Tyrannus in Easton's Bible Dictionary
prince, a Greek rhetorician, in whose "school" at Ephesus Paul
disputed daily for the space of two years with those
who came to
him (Acts 19:9). Some have supposed that he was a Jew,
his "school" was a private synagogue.
Tyrannus in Fausset's Bible Dictionary
Acts 19:9. In whose school at Ephesus Paul discussed
(dielegeto, "reasoned"; same Greek, Acts 17:2) gospel truths
with disciples and inquirers (having withdrawn from cavilers)
daily for two years. A private synagogue (called beet midrash
by the Jews), or rather the hall of a Gentile sophist or
lecturer on rhetoric and philosophy; his name is Greek, and
the "one" prefixed implies that there was no definite leaning
to Christianity in him. He probably hired out his school when
not using it himself. Paul in leaving the synagogue would be
likely to take a Gentile's hall to gain access to the
Tyrannus in Hitchcock's Bible Names
a prince; one that reigns
Tyrannus in Naves Topical Bible
-(An Ephesian man)
-Paul taught in the school of, for two years
Tyrannus in Smiths Bible Dictionary
(sovereign), the name of a man in whose school or place of
audience Paul taught the gospel for two years, during his
sojourn at Ephesus. See Ac 19:9 (A.D. 52,53.) The presumption
is that Tyrannus himself was a Greek, and a public teacher of
philosophy or rhetoric.
Tyrannus in the Bible Encyclopedia - ISBE
ti-ran'-us (Turannos): When the Jews of Ephesus opposed
Paul's teaching in the synagogue, he withdrew, and,
separating his followers, reasoned daily in the school of
Tyrannus. "This continued for the space of two years" (Acts
19:9,10). D Syriac (Western text) adds after Tyrannus (Acts
19:9), "from the 5th hour unto the 10th." Schole is the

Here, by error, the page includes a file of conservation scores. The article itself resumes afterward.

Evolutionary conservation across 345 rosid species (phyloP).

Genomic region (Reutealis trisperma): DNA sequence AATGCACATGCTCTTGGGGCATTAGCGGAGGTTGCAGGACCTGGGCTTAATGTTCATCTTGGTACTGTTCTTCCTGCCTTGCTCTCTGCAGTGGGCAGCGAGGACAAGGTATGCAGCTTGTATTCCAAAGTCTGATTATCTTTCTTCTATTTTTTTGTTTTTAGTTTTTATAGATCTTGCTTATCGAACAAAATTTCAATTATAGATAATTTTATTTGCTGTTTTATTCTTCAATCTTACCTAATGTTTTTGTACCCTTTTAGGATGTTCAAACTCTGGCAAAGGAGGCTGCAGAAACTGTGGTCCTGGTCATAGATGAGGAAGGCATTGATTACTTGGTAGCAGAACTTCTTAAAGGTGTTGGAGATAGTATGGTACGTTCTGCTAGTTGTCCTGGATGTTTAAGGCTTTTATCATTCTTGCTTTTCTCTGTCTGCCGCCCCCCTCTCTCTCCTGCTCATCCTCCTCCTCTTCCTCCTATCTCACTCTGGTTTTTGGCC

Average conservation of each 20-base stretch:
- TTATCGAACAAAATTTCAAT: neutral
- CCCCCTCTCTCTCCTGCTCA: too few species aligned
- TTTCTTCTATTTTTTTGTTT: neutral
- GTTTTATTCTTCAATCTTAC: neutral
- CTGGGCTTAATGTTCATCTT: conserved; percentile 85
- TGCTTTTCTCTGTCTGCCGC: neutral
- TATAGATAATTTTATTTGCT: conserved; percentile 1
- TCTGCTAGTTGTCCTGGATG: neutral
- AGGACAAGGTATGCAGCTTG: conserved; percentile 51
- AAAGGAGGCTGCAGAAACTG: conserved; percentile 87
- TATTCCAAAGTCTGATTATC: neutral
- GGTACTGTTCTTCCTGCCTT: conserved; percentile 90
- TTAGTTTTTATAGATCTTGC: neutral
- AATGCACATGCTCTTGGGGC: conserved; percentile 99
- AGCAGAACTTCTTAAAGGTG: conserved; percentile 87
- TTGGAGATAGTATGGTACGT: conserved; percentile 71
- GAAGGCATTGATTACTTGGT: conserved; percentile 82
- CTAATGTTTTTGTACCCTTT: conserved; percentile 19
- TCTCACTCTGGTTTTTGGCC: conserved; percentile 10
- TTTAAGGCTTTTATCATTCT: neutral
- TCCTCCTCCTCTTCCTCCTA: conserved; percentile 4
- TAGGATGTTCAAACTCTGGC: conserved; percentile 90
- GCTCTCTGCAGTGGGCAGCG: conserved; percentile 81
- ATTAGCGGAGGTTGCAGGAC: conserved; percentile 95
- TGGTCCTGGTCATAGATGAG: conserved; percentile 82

lecture-hall or teaching-room of a philosopher or orator,
and such were to be found m every Greek city. Tyrannus may
have been (1) a Greek rhetorician or (2) a Jewish rabbi.
(1) This is the common opinion, and many identify him with a
certain Tyrannus, a sophist, mentioned by Suidas. Paul would
thus appear to be one of the traveling rhetors of the time,
who had hired such a hall to proclaim his own peculiar
philosophy (Ramsay, Paul the Traveler, 246, 271).
(2) Meyer thinks that as the apostle had not passed wholly
to the Gentiles, and Jews still flocked to hear him, and
also that as Tyrannus is not spoken of as a proselyte
(sebomenos ton Theon), this schole is the beth Midrash of a
Jewish rabbi. "Paul with his Christians withdrew from the
public synagogue to the private synagogue of Tyrannus, where
he and his doctrine were more secure from public annoyance"
(Meyer in the place cited.).
(3) Another view (Overbeck) is that the expression was the
standing name of the place after the original owner.
S. F. Hunter
Tyrannus Scripture - Acts 19:9
But when divers were hardened, and believed not, but spake
evil of that way before the multitude, he departed from them,
and separated the disciples, disputing daily in the school of